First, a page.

Mullallyfication rejoices in mediocracy over meritocracy.
Why was Sarah Mullally chosen to be Bishop of London? This position of pre-eminence naturally cries out for a distinguished priest who is phenomenally gifted or has made a remarkable contribution to church and society.
A few names who would qualify for the position flit across my mind. How about Michael Nazir-Ali, former bishop of Rochester, Islamic scholar fluent in Urdu, Arabic and Persian and champion of persecuted Christians in Islamic countries? Nazir-Ali is a potential dynamo for gospel engagement with the large Muslim population of Londonistan.
How about Nicky Gumbel, pioneer of Alpha, a tool that has been used for evangelism across the world? I am not a fan of Alpha. But Gumbel’s church has grown to one of the largest in London, with a vision for planting new churches.
How about Alastair McGrath, Andreas Idreos Professor of Science and Religion at Oxford University? McGrath is scientist and theologian, has his first doctorate in molecular biophysics and two further doctorates in theology. An atheist who became a Christian, McGrath is a stellar public intellectual and apologist. His rebuttals of Richard Dawkins make the Oxford atheist look like the classroom dunce.
How about Giles Fraser, spitting liberal, Marxist radical, pro-gay, doctorate on Nietzsche and long-time columnist in The Guardian? As far as the east is from the west, so is my theology and politics from Giles Fraser’s, but the ‘Loose Cannon’ and Brexiteer has brains and balls and blasts his way into the marketplace of ideas.
So what are Mother Mullally’s towering achievements and phenomenal gifts that qualify her to be appointed to the third most important bishopric in England? Mullally’s crowning glory is that she is a feminist and so ‘necessarily subversive’ as she portrays herself in her debut sermon.
Feminism is subversive? Is the new Bishop of London so out of touch with cultural criticism that she doesn’t even know that feminism has been part of the dominant orthodoxy for ages? Feminism in the West is as subversive as environmentalists hugging trees and snowflakes cuddling teddy bears.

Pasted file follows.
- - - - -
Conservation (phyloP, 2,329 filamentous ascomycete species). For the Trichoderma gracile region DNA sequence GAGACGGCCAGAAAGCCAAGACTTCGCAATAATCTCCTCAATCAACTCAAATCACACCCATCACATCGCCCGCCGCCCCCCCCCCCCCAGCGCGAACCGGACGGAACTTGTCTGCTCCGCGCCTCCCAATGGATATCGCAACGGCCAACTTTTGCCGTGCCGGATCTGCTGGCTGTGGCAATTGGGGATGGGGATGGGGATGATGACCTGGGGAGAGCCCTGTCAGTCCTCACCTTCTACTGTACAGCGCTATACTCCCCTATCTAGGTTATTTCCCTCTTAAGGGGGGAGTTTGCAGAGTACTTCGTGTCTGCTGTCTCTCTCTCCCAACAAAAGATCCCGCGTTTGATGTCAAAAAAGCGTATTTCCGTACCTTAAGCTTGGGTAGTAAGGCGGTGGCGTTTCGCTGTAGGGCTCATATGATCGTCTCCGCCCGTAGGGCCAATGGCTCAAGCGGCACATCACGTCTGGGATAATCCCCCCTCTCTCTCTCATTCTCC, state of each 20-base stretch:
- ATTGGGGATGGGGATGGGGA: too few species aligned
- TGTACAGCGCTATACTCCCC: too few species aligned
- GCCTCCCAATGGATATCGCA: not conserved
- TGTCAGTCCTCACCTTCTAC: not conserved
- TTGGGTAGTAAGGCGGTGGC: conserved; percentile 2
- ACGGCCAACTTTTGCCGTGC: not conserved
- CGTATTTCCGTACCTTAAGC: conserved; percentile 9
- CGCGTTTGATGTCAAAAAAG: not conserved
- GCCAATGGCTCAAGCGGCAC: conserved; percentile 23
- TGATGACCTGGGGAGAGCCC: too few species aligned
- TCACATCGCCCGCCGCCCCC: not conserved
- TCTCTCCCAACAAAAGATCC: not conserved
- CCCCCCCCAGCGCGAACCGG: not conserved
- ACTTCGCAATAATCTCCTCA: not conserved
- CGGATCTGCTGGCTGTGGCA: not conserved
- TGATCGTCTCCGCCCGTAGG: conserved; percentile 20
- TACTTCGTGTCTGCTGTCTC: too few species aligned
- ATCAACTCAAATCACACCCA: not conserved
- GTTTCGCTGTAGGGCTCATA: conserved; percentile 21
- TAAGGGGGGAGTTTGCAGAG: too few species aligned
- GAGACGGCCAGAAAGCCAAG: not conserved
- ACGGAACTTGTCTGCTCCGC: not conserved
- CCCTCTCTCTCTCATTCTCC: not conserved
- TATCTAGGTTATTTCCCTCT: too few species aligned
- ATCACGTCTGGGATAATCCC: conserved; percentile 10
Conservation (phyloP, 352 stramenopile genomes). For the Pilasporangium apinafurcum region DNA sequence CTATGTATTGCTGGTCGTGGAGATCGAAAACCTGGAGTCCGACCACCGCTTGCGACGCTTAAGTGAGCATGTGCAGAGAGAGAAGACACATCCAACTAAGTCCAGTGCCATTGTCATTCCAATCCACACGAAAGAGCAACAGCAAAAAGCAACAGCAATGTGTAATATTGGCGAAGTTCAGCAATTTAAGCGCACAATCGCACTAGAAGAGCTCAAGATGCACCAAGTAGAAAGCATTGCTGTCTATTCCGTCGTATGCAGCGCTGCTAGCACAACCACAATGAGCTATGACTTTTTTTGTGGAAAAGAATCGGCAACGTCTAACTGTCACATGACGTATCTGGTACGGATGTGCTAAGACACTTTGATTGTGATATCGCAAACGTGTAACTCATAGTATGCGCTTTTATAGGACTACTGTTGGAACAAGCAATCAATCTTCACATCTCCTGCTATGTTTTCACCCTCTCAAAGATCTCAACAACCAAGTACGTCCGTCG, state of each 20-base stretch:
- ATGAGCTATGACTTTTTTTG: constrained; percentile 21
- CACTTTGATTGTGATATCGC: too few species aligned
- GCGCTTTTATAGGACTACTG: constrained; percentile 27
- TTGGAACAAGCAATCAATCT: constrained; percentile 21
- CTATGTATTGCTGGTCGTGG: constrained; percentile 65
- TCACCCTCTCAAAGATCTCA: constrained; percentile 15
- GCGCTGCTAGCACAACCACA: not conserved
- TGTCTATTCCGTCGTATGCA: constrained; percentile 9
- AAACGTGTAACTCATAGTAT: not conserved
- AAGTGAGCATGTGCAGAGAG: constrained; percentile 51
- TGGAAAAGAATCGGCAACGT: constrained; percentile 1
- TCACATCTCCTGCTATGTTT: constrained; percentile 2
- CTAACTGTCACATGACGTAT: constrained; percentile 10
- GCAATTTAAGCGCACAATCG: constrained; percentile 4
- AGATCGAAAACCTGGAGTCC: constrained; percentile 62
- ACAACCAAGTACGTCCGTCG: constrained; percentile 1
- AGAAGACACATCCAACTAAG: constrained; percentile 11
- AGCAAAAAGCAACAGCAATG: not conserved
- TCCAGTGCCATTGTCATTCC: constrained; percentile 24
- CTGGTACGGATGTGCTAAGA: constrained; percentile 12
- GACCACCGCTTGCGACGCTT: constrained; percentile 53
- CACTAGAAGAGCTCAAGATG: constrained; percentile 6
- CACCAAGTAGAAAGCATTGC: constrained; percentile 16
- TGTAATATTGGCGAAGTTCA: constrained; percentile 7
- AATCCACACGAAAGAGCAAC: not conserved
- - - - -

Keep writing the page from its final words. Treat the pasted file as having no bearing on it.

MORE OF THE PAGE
‘Subversive’ comes from the Latin sub ‘from below’ and vertere ‘to turn’. The dictionary defines it as ‘seeking or intended to subvert an established system or institution’. If Sarah were a smidgen subversive, she wouldn’t have gotten her toe onto even the first rung of the greasy ladder of the hierarchy in the established Church of England.
Oh, do stop playing at being subversive, Bishop Sarah! Don’t hijack the term and mould it like Play-Doh into yet another establishment cliché. If you were subversive you’d have spoken out against abortion when you were a midwife like the midwives Shiprah and Puah from the book of Exodus.
So what are the other impressive credentials on Mullally’s Curriculum Vitae that dazzled her selection panel? Mullally unwittingly answers: ‘There aren’t many bishops who come from comprehensive schools, who are poly [polytechnic] girls and who did [part-time training] for the priesthood.’
‘It’s not just gender; it’s also your background that’s equally important,’ she adds. Translated from Anglican virtue-signalling gobbledygook into English, Mullally was chosen to be Bishop of London because she’s a woman who went to a comp school and polytechnic and trained at Saint Mickey Mouse Seminary.